Join the conversation on how we can encourage and talk to our teenagers about mental illness and signs of concerns. As a caring adult in the life of a teenager, you will find practical tips and questions to engage teenagers in a positive conversation about life changes. This is an episode you won’t want to miss as Chris and Karlie tackle a topic that so many young people face today.

 

Resources:

In this interview, we mentioned the following resources:

About Us:
Chris Robey is the CEO of Teen Life. Earlier in his career while working as a youth minister, Chris earned a Masters Degree in Family Life Education from Lubbock Christian University to better equip his work with teenagers and families. Chris’ career and educational opportunities have exposed him to teenagers from a variety of backgrounds. Follow him on Twitter!
Karlie Duke is Teen Life’s Marketing & Development Director, joining Teen Life after graduating from Abilene Christian University with a degree in Communications and a minor in Family Studies. Karlie has worked with teenagers for the past 8 years and is passionate about encouraging students to live better stories. Follow her on Twitter or Instagram!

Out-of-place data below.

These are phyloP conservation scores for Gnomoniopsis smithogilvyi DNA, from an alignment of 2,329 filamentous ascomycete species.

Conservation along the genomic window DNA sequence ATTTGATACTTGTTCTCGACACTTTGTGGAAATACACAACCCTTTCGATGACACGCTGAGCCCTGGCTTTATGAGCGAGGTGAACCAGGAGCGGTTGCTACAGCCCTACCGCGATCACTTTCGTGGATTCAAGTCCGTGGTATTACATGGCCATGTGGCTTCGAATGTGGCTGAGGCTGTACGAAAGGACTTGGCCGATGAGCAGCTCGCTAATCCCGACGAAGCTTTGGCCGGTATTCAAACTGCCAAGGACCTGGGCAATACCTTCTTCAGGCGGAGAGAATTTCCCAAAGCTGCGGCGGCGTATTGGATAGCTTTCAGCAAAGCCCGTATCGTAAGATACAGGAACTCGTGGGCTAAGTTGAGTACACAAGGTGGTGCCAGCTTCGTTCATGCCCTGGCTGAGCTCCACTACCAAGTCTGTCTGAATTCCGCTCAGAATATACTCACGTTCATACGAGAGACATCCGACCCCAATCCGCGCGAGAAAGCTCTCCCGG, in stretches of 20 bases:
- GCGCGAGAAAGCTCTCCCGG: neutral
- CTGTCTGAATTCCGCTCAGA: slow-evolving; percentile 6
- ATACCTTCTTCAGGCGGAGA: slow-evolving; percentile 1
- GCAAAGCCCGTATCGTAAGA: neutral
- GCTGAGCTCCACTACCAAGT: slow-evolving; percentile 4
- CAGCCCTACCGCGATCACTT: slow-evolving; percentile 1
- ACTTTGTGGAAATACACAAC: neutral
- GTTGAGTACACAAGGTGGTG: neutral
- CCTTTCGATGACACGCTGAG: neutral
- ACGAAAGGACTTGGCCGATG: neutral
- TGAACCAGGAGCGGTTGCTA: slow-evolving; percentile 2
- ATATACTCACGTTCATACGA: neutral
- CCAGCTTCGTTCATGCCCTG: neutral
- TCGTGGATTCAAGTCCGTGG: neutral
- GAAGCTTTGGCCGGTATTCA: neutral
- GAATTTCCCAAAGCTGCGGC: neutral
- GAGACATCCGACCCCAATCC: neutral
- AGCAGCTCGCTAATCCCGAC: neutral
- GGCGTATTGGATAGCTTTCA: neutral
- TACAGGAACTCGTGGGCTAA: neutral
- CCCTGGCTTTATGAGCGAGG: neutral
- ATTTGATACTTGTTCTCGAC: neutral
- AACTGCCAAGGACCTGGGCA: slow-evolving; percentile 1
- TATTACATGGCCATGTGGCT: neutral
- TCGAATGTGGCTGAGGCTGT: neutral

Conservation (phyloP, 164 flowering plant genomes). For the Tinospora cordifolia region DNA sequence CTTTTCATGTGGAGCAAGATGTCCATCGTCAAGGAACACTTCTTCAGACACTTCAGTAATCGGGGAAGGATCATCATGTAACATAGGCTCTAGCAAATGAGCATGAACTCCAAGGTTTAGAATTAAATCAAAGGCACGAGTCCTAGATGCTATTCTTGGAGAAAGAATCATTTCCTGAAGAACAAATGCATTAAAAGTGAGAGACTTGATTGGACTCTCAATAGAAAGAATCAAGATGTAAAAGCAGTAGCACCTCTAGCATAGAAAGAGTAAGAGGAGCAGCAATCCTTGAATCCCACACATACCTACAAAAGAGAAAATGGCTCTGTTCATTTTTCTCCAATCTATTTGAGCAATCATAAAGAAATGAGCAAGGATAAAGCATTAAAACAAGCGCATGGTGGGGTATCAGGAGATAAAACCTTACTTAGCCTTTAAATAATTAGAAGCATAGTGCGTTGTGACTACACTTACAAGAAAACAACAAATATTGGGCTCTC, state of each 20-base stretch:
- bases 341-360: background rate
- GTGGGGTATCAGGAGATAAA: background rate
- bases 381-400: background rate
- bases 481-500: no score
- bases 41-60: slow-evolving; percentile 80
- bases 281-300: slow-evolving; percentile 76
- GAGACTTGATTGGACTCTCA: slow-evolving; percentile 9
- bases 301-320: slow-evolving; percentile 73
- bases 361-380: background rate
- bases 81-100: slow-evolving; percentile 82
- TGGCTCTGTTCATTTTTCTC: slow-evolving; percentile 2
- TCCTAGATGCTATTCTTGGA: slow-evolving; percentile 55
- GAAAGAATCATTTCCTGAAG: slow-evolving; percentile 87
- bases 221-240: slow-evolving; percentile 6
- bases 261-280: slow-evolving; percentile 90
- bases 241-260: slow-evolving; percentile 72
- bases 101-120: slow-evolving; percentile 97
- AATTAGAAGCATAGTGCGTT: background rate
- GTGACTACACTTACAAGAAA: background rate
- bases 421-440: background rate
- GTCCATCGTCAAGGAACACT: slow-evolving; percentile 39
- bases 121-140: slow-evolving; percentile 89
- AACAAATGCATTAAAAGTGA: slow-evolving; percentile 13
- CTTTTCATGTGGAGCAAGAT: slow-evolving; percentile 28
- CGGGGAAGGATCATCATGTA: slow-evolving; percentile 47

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3 Ways to Help Prevent Suicide

3 Ways to Help Prevent Suicide

Recently, I learned of a death by suicide by a prominent pastor – on the eve of National Suicide Awareness Day of all days. It was especially tragic because he was quite vocal about the topic from his writings and the pulpit, even going so far as to establish a non-profit promoting mental health and suicide prevention. He struggled quite publicly with his own depression and mental health and tried to keep the topic front-and-center, especially on social media.